Link to the University of Pittsburgh Homepage
Link to the University Library System Homepage Link to the Contact Us Form


Tsai, Yung-Shen (2005) BIOMECHANICAL AND PHYSICAL CHARACTERISTICS OF TRUNK AND HIP IN GOLFERS WITH AND WITHOUT LOW BACK PAIN. Doctoral Dissertation, University of Pittsburgh. (Unpublished)

Primary Text

Download (1MB) | Preview


Modified swing patterns and general exercises have been suggested for golfers with back problems. However, it is difficult to design a back-specific swing or exercise program for low back injury prevention and rehabilitation without knowing the differences in the kinematics and spinal loads of the golf swing and the physical characteristics associated with golfers with low back pain (LBP). The purpose of this study was to examine the kinematics of the trunk and spinal loads in golfers with and without LBP and their trunk and hip physical characteristics. Sixteen male golfers with a history of LBP were matched by age and handicap to 16 male golfers with no history of LBP. All golfers underwent a biomechanical swing analysis and physical characteristics assessment. Kinematics and spinal loads of the trunk were assessed using a 3D motion analysis system and two force plates. A bottom-up inverse dynamics procedure was used to calculate the spinal loads at L5/S1. In addition, trunk and hip strength and flexibility, back proprioception, and postural stability were measured. The LBP golfers demonstrated less trunk and hip strength. The LBP group also had less hamstring and right torso rotation flexibility. In addition, the LBP group demonstrated back proprioception deficits significantly in trunk flexion. No significant differences were found for postural stability. The LBP group demonstrated less maximum angular displacement between shoulders and hips during the backswing. No significant differences were found in other trunk kinematics and spinal loads during the golf swing. Deficits in physical characteristics have been found in golfers with a history of LBP. These differences may hinder dissipation of the tremendous spinal forces and moments generated by the golf swing over time and also limit trunk rotation during the backswing. These conditions may lead to lower back muscle strain, ligament sprain, or disc degeneration. Although differences found in this study can not be determined as causes or results of low back injuries in golfers, clinicians may be able to design an appropriate back-specific exercise program for golfers to prevent or rehabilitate low back injury based on these findings.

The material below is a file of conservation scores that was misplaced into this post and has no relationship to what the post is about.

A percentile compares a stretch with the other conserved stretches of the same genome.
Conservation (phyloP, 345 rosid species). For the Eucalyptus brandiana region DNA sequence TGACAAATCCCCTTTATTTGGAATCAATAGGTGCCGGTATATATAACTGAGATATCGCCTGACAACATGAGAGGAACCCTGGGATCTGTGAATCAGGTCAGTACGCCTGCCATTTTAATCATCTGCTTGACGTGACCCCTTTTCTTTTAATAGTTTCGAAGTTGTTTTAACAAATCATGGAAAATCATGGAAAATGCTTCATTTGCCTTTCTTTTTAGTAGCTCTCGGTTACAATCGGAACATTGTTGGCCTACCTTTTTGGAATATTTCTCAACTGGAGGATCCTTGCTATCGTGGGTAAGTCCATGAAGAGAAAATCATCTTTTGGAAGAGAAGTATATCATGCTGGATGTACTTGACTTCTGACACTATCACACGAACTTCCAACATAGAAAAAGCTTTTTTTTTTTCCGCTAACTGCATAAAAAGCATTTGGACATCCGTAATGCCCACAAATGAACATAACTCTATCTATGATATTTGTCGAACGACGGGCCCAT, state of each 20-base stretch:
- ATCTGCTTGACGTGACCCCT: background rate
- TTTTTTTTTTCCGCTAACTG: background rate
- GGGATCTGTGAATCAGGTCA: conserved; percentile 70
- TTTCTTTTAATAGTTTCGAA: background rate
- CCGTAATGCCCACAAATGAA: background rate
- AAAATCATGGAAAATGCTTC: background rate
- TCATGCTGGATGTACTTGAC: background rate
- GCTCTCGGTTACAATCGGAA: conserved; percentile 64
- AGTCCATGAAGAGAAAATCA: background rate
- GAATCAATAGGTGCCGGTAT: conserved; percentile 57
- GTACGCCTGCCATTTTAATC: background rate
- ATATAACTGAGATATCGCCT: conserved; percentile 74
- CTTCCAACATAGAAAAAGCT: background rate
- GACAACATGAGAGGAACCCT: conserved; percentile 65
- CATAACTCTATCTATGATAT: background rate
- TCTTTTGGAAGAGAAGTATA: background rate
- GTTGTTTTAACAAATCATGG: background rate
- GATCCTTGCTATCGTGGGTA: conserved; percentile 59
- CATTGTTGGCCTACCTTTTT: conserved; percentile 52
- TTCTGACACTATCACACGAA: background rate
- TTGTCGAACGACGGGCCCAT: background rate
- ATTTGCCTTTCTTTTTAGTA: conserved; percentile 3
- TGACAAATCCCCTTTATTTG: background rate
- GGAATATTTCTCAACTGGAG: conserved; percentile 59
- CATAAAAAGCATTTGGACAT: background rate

Social Networking:
Share |


Item Type: University of Pittsburgh ETD
Status: Unpublished
CreatorsEmailPitt UsernameORCID
Tsai, Yung-Shenyut4@pitt.eduYUT4
ETD Committee:
TitleMemberEmail AddressPitt UsernameORCID
Committee ChairLephart, Scott
Committee MemberRubinstein, Elaine N.enr@pitt.eduENR
Committee MemberMcCrory, Jean
Committee MemberMyers, Joseph
Committee MemberErhard, Richard
Date: 24 March 2005
Date Type: Completion
Defense Date: 1 March 2005
Approval Date: 24 March 2005
Submission Date: 22 March 2005
Access Restriction: No restriction; Release the ETD for access worldwide immediately.
Institution: University of Pittsburgh
Schools and Programs: School of Health and Rehabilitation Sciences > Rehabilitation Science
Degree: PhD - Doctor of Philosophy
Thesis Type: Doctoral Dissertation
Refereed: Yes
Uncontrolled Keywords: Golf; Low Back Pain
Other ID:, etd-03222005-081827
Date Deposited: 10 Nov 2011 19:32
Last Modified: 15 Nov 2016 13:37


Monthly Views for the past 3 years

Plum Analytics

Actions (login required)

View Item View Item